|Image courtesy of Sony Pictures.|
So, yes, "Billy Lynn" looks pretty amazing and its visual details are so precise that you often get the feeling as if you could be in the scene with the characters. The problem is, however, that the characters mostly speak in platitudes and there are multiple plot strands and subplots being woven throughout the picture and a number of them ring false.
As the film opens, Billy Lynn (newcomer Joe Alwyn) and his unit (which is led by a steely Garrett Hedlund) are taking part in a halftime show along with Destiny's Child (this is 2004, mind you) at a Dallas Cowboys football game, where they'll be honored for a heroic effort under fire in Iraq. Their sergeant (Vin Diesel) was killed during the battle, but Lynn's captured image of running into the line of fire to attempt to save the man has become an iconic one that is being used to rally the nation.
As Lynn and his fellow soldiers stand by and wait for the point when they'll march out onto the football team's field, Billy flashes back to the moment for which he is being honored, but which he also calls the "worst day of his life." We also see Lynn's return home, where his family is supportive, but his sister (Kristen Stewart, a scene stealer) wants him to leave the military in order to save his life.
There are a number of other stories taking place throughout the course of the film and their success varies. Chris Tucker plays an agent who is trying to secure a movie deal for the platoon's story, while Steve Martin shows up as a slimy businessman who might finance the film. Two of the picture's least successful plot threads include Billy's flirtation with a Dallas Cowboys cheerleader that never feels particularly realistic or properly developed and a series of skirmishes between the soldiers and people at the game - at one point, an offensive spectator and, least realistically, a group of stage hands who continually attack the soldiers during the course of the evening. Every time these fights break out, the film nearly comes to a dead halt.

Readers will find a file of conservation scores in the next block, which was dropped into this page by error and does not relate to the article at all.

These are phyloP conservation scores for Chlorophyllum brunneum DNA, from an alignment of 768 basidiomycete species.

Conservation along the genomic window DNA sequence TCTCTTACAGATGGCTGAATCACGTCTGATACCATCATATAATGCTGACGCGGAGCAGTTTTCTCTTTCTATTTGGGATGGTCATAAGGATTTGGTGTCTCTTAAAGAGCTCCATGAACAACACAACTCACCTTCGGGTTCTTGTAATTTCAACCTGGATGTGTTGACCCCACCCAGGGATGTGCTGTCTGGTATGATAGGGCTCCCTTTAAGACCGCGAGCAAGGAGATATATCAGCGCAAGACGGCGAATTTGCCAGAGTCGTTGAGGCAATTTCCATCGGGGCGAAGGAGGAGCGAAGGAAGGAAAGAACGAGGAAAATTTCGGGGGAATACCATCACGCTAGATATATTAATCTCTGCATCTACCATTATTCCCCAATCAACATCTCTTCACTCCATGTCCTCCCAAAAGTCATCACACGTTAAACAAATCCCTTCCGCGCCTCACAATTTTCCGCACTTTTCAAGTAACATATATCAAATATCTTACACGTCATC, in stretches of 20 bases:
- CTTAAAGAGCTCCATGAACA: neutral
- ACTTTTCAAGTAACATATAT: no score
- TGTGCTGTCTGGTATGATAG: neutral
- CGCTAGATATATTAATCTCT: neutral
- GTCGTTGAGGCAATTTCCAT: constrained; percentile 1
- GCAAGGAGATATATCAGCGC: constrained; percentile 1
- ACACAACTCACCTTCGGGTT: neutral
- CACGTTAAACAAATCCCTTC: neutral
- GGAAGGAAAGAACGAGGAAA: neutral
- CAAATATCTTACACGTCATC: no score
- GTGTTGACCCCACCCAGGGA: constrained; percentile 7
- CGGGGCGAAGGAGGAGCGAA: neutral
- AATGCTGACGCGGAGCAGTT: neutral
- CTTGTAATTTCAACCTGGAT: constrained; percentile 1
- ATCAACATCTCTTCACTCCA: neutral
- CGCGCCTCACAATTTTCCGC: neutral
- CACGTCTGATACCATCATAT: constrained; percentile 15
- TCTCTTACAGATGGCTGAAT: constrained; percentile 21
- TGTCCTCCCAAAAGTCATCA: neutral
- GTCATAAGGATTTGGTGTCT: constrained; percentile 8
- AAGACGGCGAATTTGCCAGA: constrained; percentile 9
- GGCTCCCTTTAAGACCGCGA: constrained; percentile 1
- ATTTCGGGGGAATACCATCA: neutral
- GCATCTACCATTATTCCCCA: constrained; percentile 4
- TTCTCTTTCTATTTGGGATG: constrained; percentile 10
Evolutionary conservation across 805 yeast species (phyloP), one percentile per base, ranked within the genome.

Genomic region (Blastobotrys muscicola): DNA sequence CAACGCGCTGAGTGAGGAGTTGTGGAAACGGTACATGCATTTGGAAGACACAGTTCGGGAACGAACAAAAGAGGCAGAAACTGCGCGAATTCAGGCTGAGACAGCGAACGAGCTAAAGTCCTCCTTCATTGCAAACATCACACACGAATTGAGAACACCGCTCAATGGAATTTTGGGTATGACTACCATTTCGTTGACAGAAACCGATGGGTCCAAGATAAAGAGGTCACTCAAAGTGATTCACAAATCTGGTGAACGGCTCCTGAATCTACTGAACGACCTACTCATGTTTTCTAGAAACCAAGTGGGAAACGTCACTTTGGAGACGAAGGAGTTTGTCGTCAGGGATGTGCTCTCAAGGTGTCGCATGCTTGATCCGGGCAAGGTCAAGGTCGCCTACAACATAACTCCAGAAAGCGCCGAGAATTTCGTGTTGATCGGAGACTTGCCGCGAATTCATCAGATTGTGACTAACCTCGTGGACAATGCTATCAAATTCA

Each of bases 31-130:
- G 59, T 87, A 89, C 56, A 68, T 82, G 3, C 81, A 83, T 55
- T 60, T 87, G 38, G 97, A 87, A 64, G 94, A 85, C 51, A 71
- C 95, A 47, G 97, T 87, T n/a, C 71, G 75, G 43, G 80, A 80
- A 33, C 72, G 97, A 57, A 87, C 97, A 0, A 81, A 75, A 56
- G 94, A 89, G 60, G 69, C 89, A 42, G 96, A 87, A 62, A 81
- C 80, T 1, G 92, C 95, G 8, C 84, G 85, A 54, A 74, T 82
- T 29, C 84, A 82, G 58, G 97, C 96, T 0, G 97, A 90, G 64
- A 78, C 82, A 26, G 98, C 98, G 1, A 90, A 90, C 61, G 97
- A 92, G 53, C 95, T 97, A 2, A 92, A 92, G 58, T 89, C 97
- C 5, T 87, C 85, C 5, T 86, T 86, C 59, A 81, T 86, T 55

There are some powerful moments to be found in the picture, including some nice chemistry between Lynn and Diesel's quasi-mystical Sergeant Shroom as well as some heartfelt scenes between Alwyn and Stewart's concerned sister, who has a few demons of her own. And the key scene that involves Lynn's attempt to save Shroom and, in the process, fight off an Iraqi insurgent is effectively powerful.
But there's too much going on during the course of "Billy Lynn" and too much of it is either unnecessary, far fetched or relying too heavily on cliche. Many of the film's characters come off as composites of various types you've already seen in movies of this type, rather than living, breathing characters with their own personalities. Lee has always been a great visual director, but his films - especially "The Ice Storm" and "Brokeback Mountain" - often feature great writing, whereas the screenplay is among this picture's weakest elements.
So, while "Billy Lynn" is often incredible to look at, due to its groundbreaking visual format, the film's other elements don't quite hold together. I've been told by a few people that Fountain's novel is a great one - and I believe them - but this is a case of an acclaimed work of fiction not translating as well as it could have onto the big screen.